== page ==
The expanded regional competition will try and develop Arab talent in golf.
Mena Tour aims to be a stepping stone
Mohamed Juma Buamaim, the chairman of the Mena Golf Tour, is confident the competition will continue to promote Arab talent as it prepares to enter its second season.
The initiative, introduced last year by the Sheikh Maktoum Golf Federation, is open to both professionals and amateurs from around the world and attracted players from 25 nations to the inaugural tournament.
Its Arab contingent has increased this year, with 23 players - 10 professionals and 13 amateurs - from Morocco alone joining the tour, while the UAE will again be represented by at least Ahmed Al Musharrekh, the Arab Games champion.
The competition has expanded from four events to six, including one in Saudi Arabia, with the top three professionals and the leading amateur receiving invitations to contend the 2013 Dubai Desert Classic.
The amateur will also be awarded the Sheikh Maktoum Golf Foundation scholarship, a five-week intensive training programme.
"The tour has put Arab talent on centre stage," Buamaim said.
"Before, they were competing in regional events, but this has exposed them to a very competitive international field and has also provided a platform to hone their skills.
"It has opened a new door for them to achieve their dreams. Where else would you get the chance to play in a full European Tour event like the Omega Dubai Desert Classic?
"The tour has ignited their desire to succeed.
"As far as the UAE is concerned, at the moment we have only two Emirati players - Ahmed Al Musharrekh and Khalid Yousuf - who play off a one or better handicap [a stipulation to qualify as an amateur for the tournament].
"They are both talented enough to challenge for the amateur Order of Merit, but this number has to grow if the UAE is to become a regional golfing power.
"This tour is not UAE-centric. It's meant for players who have achieved a certain standard and aim to take their game to the next level."
The Mena Tour, which offers a combined prize fund of US$325,000 (Dh1.2 million), has already enticed 441 players to register - 116 of those amateurs - and begins at the Dubai Creek Golf & Yacht Club on September 23.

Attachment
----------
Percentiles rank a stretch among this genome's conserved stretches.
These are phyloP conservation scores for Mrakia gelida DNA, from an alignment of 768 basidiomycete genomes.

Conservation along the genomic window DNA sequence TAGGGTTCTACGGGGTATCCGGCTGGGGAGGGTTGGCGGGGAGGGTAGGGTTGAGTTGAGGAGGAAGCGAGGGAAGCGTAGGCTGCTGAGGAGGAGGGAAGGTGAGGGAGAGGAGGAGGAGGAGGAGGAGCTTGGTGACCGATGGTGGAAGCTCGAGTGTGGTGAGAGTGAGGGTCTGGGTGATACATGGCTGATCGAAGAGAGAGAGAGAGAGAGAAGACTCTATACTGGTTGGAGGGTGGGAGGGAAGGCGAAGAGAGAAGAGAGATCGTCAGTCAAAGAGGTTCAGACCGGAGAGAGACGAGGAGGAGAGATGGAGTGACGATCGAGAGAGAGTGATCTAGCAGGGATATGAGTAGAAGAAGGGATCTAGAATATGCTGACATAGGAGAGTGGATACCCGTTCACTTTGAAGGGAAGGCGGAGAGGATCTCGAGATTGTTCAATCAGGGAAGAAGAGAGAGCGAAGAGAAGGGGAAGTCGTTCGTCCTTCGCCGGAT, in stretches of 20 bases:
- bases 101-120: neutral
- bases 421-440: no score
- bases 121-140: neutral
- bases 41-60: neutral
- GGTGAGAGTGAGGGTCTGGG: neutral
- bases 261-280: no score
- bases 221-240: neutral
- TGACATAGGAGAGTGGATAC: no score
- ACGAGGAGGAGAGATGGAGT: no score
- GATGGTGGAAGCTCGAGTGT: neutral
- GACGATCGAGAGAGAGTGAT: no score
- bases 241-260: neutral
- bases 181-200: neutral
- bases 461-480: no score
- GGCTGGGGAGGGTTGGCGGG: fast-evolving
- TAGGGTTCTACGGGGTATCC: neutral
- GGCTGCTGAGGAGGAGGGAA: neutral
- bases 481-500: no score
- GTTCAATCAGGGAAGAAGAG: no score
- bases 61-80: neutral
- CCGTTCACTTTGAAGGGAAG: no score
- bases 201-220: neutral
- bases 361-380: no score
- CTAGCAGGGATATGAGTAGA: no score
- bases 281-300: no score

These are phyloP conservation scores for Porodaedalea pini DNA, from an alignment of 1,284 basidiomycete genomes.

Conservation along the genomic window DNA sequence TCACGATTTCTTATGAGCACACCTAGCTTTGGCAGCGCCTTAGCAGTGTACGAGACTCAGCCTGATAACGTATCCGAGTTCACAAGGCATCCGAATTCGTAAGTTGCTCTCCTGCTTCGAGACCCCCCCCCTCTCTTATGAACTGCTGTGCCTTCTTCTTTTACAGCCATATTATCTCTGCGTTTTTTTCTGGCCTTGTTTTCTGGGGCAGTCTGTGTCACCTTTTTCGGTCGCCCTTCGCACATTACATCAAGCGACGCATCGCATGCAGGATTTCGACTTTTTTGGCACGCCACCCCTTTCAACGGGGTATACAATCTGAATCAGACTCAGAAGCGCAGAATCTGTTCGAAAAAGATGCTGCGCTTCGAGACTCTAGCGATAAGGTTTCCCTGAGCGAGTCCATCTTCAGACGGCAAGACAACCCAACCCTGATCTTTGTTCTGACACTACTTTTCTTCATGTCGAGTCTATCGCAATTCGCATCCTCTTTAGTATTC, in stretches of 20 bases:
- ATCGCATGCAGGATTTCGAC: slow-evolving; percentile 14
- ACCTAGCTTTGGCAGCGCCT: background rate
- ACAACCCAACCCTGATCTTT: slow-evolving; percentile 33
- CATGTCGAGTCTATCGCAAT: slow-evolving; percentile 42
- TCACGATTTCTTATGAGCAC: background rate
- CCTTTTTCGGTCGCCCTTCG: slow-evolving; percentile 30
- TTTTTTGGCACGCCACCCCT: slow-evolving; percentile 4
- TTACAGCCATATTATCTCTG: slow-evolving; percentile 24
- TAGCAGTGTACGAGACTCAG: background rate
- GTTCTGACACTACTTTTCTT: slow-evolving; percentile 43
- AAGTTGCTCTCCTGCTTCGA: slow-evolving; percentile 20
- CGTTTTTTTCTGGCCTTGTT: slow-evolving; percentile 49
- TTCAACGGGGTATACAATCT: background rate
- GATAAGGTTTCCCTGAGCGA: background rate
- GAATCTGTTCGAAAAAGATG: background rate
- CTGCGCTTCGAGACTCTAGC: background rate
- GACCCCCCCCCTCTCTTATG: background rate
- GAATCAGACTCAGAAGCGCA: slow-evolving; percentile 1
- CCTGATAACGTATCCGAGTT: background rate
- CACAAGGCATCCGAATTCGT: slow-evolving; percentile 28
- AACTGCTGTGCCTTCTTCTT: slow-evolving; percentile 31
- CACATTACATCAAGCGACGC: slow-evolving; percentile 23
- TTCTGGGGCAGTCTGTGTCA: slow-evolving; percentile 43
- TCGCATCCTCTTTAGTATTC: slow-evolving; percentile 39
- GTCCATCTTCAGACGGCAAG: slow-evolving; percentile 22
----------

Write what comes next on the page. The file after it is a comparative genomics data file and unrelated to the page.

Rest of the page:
The field for each event will comprise 100 players, 40 of whom will be amateurs.
The tour's overall ambition is to provide players with a stepping stone to a "second-tier" circuit, a tour one level below the European Tour or US PGA Tour.
"These are still early days, but if the response of the players from the region and outside is anything to go by, we can say the tour is hitting the right notes and has the potential to become a significant one in the future," Buamaim said.
"We have added two more events, but as a young tour we would welcome any support we can. There has been a steady flow of entries, which is good, and we expect a strong field to line up for each event. Our intention remains developing local talent and motivating them to play at the top level."
The competition for prizes has increased with the inclusion of Stephen Dodd, a three-time winner on the European Tour, looking to reignite his faltering career. He takes his place alongside Zane Scotland, another former European Tour member, and Ross Bain, the Dubai-based Asian Tour regular.
"It's great see European Tour stalwarts like Stephen and others look to the Mena Tour for making a comeback," Buamaim said.
"Their entries basically confirm what we have been saying all along: that it's a complete tour in itself with the prime aim of creating a competitive environment for Arab talent."